Oregon: The Art Of The Musical Canvas
Ralph Towner, for instance honed his talent for not only appropriating myth and legend of the many worlds his mind inhabited at once, but also showed (on this album) that he had a flair for expression that was eerily reminiscent of Flemish painters. His study, "The Rapids" is so alive and vivid that it not only conjures images of white water and gleaming rock, but suggests this almost as if it were a canvas just painted and still wet, and in a style that pays handsome tribute to Pieter Breughel! Towner also introduced, for the first time, the use of synthesizers, which he used to generate sounds that so enhanced the 'acoustic sound' that Oregon had come to exemplify, that electronic instrumentation, at Towner's hands, came to be completely redefined. Ralph Towner had, with this album become the 'painter' of sound. As "The Rapids" indicated, Towner's natural flair for applying layer upon layer of shade and color upon a composition to imbue it with a richness of setting and tone that few composers today have been able to accomplish - with the possible exception of Egberto Gismonti.
Of the other three members of Oregon, McCandless came to become the most mysterious and delightfully whimsical. His delicate faun-like compositional style - evidenced on 'Beside a Brook' - was complemented by his now rounder tone on his ubiquitous oboe. McCandless also introduced other horns - the soprano saxophone on "The Rapids" and the bass clarinet on "There Was No Moon Tonight". Glenn Moore had a fine sense of humor as his sly tribute to Toscanini's oboist, Robert Bloom - "Impending Bloom" indicates. Walcott does not compose on this album, but is everywhere on it in his interpretations of his band mates' compositions, and as you would imagine, his contributions on the group improvisations also indicates.
But Walcott shines on Crossing , his last album with the band - and Oregon's penultimate with ECM. Crossing marks the turning point in the journey that is Oregon. It is perhaps one of their most 'complete' albums - in terms of the flawlessness of the compositions and the seamless intimacy of the four musicians. It is almost as if this were a family bonded together by a sixth sense when they tossed ideas among themselves. Instruments seemed to be extensions of their bodies just as ideas seemed to flow in and out of each other's hearts and minds! And of course, the characters of each of the composers of Oregon reached heights which musicians rarely accomplish. Moore's work abounds in humor - "Pepe Linque" and "Kronach Waltz" - McCandless continues to charm with his whimsy - "Queen Of Sydney" and "Amaryllis" - Walcott, who contributes just one track - "Travel By Day", almost like watching a caravanserai of camels gliding upon the undulating desert dunes and Towner, whose musical brush glides over an imaginary canvas as he creates "Alpenbridge", "The Glide", a breathtaking track with an ascending and descending motif, "The Looking Glass Man" and the wistful and altogether beautiful "Crossing", which shows how deeply the composer has come to be influenced by Brazilian the sensibilities - typically 'saudades' - the sense of longing (for a better time and place, perhaps). As it turned out this was to be prophetic. Walcott died in an accident - that also killed Jo Harting, a friend and non-musical assistant - before the release of Crossing and this almost broke the group completely.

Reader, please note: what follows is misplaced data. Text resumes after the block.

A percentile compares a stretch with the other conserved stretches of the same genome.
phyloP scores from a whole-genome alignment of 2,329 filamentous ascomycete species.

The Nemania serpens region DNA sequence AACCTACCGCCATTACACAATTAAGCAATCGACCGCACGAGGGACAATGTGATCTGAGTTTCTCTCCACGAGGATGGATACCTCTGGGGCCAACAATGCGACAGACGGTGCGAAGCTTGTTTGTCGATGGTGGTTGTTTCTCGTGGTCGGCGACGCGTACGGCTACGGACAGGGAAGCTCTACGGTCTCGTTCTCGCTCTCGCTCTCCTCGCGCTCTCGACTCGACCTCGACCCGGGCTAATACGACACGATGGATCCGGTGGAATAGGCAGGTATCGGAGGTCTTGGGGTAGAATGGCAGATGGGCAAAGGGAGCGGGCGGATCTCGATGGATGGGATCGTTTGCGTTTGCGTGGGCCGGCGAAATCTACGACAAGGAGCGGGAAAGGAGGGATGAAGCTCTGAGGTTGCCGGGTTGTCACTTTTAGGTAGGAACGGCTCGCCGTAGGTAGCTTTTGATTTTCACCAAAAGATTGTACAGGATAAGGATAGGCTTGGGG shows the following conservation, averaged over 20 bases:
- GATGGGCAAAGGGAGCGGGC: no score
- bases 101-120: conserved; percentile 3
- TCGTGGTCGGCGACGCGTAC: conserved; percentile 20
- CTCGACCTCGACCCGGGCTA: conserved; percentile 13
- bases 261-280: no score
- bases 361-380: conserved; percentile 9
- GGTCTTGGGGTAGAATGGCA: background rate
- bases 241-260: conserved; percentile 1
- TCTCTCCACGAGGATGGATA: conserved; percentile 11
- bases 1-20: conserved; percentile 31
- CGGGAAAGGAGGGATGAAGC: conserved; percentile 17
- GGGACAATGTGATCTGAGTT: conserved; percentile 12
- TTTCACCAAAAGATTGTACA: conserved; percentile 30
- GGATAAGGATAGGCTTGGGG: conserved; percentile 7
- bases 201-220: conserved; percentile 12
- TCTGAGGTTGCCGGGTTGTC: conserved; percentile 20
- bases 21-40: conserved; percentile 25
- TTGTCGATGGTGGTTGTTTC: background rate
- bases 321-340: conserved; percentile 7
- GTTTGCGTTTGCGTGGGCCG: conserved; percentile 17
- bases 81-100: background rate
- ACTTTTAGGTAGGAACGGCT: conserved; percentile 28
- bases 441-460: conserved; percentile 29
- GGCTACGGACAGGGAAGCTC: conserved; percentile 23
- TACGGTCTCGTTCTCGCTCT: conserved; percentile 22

It took almost a year and a tribute to the late percussionist and musician, Collin Walcott that brought Oregon together again. It also marked a new era of sound and vision for the band. Towner, McCandless and Moore came together with Trilok Gurtu, the Indian-born percussionist who had been introduced to them by Walcott himself, years earlier.